Ratcliffe bill would bolster state and local police efforts to thwart cybercrime

Legislation introduced by U.S. Rep. John Ratcliffe (R-TX) on Friday would authorize the National Computer Forensics Institute (NCFI), which is recognized as the nation’s premier cybercrime training center.

The Strengthening State and Local Cyber Crime Fighting Act would authorize the NCFI in an effort to provide tools and training to help state and local police forces fight cybercrime in their communities.

“We’ve all seen crime shows on TV where pieces of DNA evidence — a strand of hair or a drop of blood — solve the case,” Ratcliffe, the chairman of the House Homeland Security Subcommittee on Cybersecurity and Infrastructure Protection, said. “But in today’s world, we also have to consider digital evidence. This could be an email that was sent, an online purchase, or geolocation technology that places an individual at the scene of a crime.”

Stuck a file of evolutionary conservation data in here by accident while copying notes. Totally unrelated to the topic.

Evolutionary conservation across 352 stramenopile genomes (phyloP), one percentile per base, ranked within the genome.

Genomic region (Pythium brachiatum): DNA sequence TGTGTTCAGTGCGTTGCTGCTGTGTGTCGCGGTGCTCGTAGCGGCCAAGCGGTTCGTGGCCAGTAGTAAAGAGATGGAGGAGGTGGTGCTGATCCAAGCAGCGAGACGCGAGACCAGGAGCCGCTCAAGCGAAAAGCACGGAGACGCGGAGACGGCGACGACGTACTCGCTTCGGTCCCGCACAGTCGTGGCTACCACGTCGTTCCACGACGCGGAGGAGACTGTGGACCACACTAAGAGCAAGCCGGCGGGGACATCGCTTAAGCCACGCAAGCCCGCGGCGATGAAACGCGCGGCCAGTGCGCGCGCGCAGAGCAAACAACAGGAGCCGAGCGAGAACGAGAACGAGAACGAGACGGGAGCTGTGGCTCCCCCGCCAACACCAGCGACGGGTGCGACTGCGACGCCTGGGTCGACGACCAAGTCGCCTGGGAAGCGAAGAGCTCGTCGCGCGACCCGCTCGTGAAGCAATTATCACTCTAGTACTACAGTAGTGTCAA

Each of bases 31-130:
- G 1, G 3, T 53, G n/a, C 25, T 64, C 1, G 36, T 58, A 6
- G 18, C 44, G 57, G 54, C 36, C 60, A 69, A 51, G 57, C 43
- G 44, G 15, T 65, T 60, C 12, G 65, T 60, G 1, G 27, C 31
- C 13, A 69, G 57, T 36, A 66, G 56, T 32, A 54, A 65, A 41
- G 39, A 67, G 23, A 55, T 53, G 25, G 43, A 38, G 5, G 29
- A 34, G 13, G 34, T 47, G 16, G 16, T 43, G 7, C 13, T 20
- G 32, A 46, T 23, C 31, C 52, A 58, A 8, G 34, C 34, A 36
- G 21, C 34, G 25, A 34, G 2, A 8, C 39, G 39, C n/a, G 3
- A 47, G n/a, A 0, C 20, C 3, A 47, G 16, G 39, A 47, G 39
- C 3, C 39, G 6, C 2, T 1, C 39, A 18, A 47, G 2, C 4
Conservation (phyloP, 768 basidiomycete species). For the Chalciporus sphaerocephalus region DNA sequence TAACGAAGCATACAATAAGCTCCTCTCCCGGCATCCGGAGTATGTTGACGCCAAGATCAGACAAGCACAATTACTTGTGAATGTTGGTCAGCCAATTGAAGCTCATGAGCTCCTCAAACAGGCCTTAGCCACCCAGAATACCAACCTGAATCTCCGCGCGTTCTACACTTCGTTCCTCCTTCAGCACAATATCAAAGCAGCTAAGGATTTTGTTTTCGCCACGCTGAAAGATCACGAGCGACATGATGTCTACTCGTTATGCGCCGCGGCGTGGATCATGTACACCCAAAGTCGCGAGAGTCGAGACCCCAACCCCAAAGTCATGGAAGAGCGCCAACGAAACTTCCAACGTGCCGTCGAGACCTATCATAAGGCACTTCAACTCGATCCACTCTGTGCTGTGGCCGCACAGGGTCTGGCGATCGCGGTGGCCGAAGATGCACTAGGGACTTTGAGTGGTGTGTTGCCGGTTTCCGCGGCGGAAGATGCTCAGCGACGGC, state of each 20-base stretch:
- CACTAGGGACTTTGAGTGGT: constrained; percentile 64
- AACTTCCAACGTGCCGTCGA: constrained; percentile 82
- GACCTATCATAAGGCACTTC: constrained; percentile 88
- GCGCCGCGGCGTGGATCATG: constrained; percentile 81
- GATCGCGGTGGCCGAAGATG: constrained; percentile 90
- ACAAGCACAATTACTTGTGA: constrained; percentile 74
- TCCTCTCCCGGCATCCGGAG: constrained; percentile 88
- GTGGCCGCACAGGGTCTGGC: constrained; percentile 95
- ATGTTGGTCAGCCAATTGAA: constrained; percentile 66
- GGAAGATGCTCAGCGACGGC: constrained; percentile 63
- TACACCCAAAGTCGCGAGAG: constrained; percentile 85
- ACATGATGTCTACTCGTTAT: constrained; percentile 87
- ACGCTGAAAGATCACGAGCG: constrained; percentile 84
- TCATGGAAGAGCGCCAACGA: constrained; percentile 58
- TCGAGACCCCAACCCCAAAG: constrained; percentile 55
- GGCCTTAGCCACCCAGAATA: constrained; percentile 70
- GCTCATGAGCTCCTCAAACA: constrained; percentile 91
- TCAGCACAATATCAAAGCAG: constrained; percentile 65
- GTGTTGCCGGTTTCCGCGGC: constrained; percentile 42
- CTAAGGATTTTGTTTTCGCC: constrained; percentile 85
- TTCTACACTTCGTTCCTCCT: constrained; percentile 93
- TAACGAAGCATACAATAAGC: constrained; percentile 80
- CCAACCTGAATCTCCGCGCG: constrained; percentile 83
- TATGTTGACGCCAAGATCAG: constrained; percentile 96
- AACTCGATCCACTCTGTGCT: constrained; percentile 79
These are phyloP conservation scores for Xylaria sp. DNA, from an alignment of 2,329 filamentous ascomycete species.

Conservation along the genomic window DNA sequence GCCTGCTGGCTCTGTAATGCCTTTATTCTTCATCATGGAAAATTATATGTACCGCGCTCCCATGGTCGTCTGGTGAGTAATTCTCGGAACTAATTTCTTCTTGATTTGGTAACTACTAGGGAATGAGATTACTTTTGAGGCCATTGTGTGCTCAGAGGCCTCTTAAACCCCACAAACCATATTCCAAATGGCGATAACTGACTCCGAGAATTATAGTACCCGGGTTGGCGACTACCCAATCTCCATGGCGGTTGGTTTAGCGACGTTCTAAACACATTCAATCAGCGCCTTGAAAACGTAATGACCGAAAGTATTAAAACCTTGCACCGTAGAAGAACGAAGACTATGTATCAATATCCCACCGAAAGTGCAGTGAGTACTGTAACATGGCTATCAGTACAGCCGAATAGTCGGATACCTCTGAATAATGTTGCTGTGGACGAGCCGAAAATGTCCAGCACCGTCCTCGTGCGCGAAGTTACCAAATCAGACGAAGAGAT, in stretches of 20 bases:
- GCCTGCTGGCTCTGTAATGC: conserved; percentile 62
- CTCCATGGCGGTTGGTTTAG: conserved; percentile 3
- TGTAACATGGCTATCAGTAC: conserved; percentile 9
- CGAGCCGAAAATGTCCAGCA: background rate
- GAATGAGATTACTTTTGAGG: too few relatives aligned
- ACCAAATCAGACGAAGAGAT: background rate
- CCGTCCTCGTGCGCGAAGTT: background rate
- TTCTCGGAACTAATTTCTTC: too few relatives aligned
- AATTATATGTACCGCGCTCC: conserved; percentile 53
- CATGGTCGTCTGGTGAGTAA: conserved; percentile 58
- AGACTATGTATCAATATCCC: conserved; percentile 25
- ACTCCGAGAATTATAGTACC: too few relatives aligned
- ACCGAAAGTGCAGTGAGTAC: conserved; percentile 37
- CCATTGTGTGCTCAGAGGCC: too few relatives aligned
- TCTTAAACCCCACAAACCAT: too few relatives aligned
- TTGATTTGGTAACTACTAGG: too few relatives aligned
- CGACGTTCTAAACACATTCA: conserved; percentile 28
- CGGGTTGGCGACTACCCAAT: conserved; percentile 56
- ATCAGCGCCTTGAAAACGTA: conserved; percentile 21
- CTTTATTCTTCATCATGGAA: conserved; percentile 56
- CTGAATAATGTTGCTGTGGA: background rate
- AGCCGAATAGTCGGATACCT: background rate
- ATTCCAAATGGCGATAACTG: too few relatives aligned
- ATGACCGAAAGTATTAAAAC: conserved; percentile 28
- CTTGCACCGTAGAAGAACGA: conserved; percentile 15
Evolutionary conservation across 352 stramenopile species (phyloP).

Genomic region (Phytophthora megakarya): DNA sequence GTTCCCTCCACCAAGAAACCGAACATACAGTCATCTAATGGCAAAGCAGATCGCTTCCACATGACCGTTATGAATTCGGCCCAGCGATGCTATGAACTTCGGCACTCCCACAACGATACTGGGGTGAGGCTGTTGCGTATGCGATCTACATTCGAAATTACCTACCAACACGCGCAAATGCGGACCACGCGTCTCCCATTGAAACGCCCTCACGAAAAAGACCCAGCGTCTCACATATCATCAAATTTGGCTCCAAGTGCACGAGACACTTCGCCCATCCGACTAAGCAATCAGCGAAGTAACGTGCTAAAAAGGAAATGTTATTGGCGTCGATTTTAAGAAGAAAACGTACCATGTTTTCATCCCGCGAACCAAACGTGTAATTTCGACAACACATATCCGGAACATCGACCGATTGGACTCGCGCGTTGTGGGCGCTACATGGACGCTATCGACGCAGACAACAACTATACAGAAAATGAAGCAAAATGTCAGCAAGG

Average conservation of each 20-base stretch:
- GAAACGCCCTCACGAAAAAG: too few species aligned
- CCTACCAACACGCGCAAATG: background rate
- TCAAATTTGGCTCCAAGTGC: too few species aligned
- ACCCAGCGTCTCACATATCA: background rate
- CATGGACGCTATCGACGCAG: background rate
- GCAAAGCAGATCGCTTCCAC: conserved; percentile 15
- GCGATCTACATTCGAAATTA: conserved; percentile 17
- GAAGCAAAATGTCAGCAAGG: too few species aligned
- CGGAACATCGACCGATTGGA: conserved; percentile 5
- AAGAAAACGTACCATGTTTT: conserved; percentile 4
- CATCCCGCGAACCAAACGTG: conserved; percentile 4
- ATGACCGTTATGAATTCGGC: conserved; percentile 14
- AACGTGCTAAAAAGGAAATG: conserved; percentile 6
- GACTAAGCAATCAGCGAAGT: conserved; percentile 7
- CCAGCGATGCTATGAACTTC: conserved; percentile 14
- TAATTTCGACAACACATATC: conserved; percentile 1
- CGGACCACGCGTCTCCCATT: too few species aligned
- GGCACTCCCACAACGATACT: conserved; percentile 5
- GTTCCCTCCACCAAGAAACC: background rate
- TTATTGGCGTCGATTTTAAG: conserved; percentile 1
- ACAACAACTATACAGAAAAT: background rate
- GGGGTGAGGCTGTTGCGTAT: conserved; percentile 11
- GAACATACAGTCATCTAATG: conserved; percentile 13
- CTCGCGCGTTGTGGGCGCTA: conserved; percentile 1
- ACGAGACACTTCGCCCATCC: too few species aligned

The NCFI in Hoover, Alabama, has trained more than 6,250 local law enforcement officers from all 50 states, and its graduates work at more than 2,000 agencies across the country.

“Cyber elements add layers of complexity to the crimes our local law enforcement officers face every day — and we’ve got to make sure they have access to the training they need to address this trend,” Ratcliffe said. “My bill will authorize the National Computer Forensics Institute to do just that.”

Ratcliffe convened a Subcommittee on Cybersecurity and Infrastructure Protection field hearing last year that highlighted the importance of the NCFI to local law enforcement agencies.

“I am not the main benefactor of this training,” Dan Waddle, a law enforcer from Texas’ fourth congressional district, testified. “The citizens of Greenville, Texas and Hunt County, Texas, as well as the north Texas area reap the benefits of this training with better recovery rates for property as well as more perpetrators being taken off the streets.”

Ratcliffe said a better-equipped, better-prepared police force leads to better-protected communities.

“And, at the end of the day, the safety of the American people is always the number one goal,” Ratcliffe concluded.